Once the story of a new project begins to crystallize, my focus is on vision generation—the “big idea,” usually represented by a diagram that posits a sculptural resolution. This particular big-idea sketch of an expansive, parklike enclave—a sort of sculpture for living in the heart of Los Angeles—depicts an interweaving of indoors and out, casual living and composed gardens. The integration of architecture, landscape, and interior was inspired by the clients’ extensive modern art collection as well as the paintings of Richard Diebenkorn, one my favorite artists. I’m especially fond of his Ocean Park series, created from 1967 to 1988, a probing of historic modernism and the Southern California landscape—the two primary influences in my own work.
Since college, I’ve done all my sketching on trace paper with a Pentel Sign Pen. It has the perfect thin tip and fat sides for different line weights and a smooth, feltlike delivery. I go through about a box a week. I also use a selection of the Chartpak Landscape AD markers, which give a suggestive wash to indicate volumes, planes, water, and greenery.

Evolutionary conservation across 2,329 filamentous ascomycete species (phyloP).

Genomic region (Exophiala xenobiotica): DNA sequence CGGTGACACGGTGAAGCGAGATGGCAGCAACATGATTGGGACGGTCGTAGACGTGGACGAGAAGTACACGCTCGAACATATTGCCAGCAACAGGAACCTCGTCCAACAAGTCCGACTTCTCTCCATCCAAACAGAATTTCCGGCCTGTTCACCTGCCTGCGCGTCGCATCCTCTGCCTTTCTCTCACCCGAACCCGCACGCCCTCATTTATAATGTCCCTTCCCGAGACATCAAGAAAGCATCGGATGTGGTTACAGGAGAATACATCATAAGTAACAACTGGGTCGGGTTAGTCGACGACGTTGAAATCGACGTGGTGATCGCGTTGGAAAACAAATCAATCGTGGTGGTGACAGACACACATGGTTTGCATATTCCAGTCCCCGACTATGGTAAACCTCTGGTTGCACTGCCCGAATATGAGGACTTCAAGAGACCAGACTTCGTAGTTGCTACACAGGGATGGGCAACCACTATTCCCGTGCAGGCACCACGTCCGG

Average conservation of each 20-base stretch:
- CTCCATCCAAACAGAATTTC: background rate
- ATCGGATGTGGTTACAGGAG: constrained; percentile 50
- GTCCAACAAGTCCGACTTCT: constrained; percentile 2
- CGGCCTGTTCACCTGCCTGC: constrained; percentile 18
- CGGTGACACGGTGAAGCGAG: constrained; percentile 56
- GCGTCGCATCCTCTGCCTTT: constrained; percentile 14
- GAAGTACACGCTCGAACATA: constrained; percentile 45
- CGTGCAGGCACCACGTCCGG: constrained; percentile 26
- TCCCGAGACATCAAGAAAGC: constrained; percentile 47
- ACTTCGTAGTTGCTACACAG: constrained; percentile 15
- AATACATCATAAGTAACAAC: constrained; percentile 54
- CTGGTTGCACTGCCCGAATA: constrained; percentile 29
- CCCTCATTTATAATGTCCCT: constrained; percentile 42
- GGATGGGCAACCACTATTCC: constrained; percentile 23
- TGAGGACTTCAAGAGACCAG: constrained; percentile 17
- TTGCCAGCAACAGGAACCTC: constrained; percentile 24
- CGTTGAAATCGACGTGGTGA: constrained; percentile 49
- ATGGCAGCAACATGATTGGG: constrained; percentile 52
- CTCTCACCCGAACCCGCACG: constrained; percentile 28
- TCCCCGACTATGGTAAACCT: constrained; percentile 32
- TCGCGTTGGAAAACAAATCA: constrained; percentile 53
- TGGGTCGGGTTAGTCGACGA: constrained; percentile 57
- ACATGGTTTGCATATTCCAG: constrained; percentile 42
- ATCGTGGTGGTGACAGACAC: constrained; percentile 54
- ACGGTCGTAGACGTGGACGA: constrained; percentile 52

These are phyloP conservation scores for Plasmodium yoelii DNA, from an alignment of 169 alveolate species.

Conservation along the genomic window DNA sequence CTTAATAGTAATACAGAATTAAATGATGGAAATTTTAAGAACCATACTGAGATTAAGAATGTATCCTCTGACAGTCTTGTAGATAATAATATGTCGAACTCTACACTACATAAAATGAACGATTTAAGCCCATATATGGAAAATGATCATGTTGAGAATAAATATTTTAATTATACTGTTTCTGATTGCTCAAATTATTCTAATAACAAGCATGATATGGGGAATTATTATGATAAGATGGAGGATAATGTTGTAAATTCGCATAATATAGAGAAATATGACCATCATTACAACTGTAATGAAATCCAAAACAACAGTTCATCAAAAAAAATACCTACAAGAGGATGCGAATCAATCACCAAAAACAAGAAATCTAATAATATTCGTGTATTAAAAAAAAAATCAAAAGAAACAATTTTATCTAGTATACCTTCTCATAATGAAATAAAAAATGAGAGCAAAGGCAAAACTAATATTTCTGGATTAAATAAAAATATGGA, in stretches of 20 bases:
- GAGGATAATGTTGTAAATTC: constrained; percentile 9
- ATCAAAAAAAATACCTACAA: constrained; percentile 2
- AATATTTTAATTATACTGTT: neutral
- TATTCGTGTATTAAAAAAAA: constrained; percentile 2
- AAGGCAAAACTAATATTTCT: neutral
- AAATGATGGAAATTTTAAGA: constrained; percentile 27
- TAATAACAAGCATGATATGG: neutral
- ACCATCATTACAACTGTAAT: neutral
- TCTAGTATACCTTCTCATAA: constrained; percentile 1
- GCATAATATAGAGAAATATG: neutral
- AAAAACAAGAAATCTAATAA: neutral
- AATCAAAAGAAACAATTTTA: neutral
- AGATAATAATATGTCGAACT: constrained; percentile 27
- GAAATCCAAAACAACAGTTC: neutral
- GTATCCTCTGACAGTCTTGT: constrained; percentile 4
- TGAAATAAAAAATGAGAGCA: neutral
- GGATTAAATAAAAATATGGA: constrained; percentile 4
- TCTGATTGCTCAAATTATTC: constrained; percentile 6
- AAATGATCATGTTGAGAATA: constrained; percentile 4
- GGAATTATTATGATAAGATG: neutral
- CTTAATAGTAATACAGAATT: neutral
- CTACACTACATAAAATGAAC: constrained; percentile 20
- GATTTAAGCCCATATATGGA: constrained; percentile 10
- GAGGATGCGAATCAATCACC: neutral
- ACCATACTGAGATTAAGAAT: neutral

To get in the sketching groove, which can take three-plus hours, I sometimes schedule a “meeting” with myself to avoid workday interruptions. Because I tend to get excited about the idea flow, I often bring drawings home and lose myself in the process until the wee hours... unless my daughter needs homework help. One day many years ago, she pointed to ink smudges on the side of my hand and worriedly asked what it was. I said, “That’s just from my sketch pen. Having lots of smudges means it was a good day.” Since then, every night when I get home she grabs my hand to see what kind of day it was.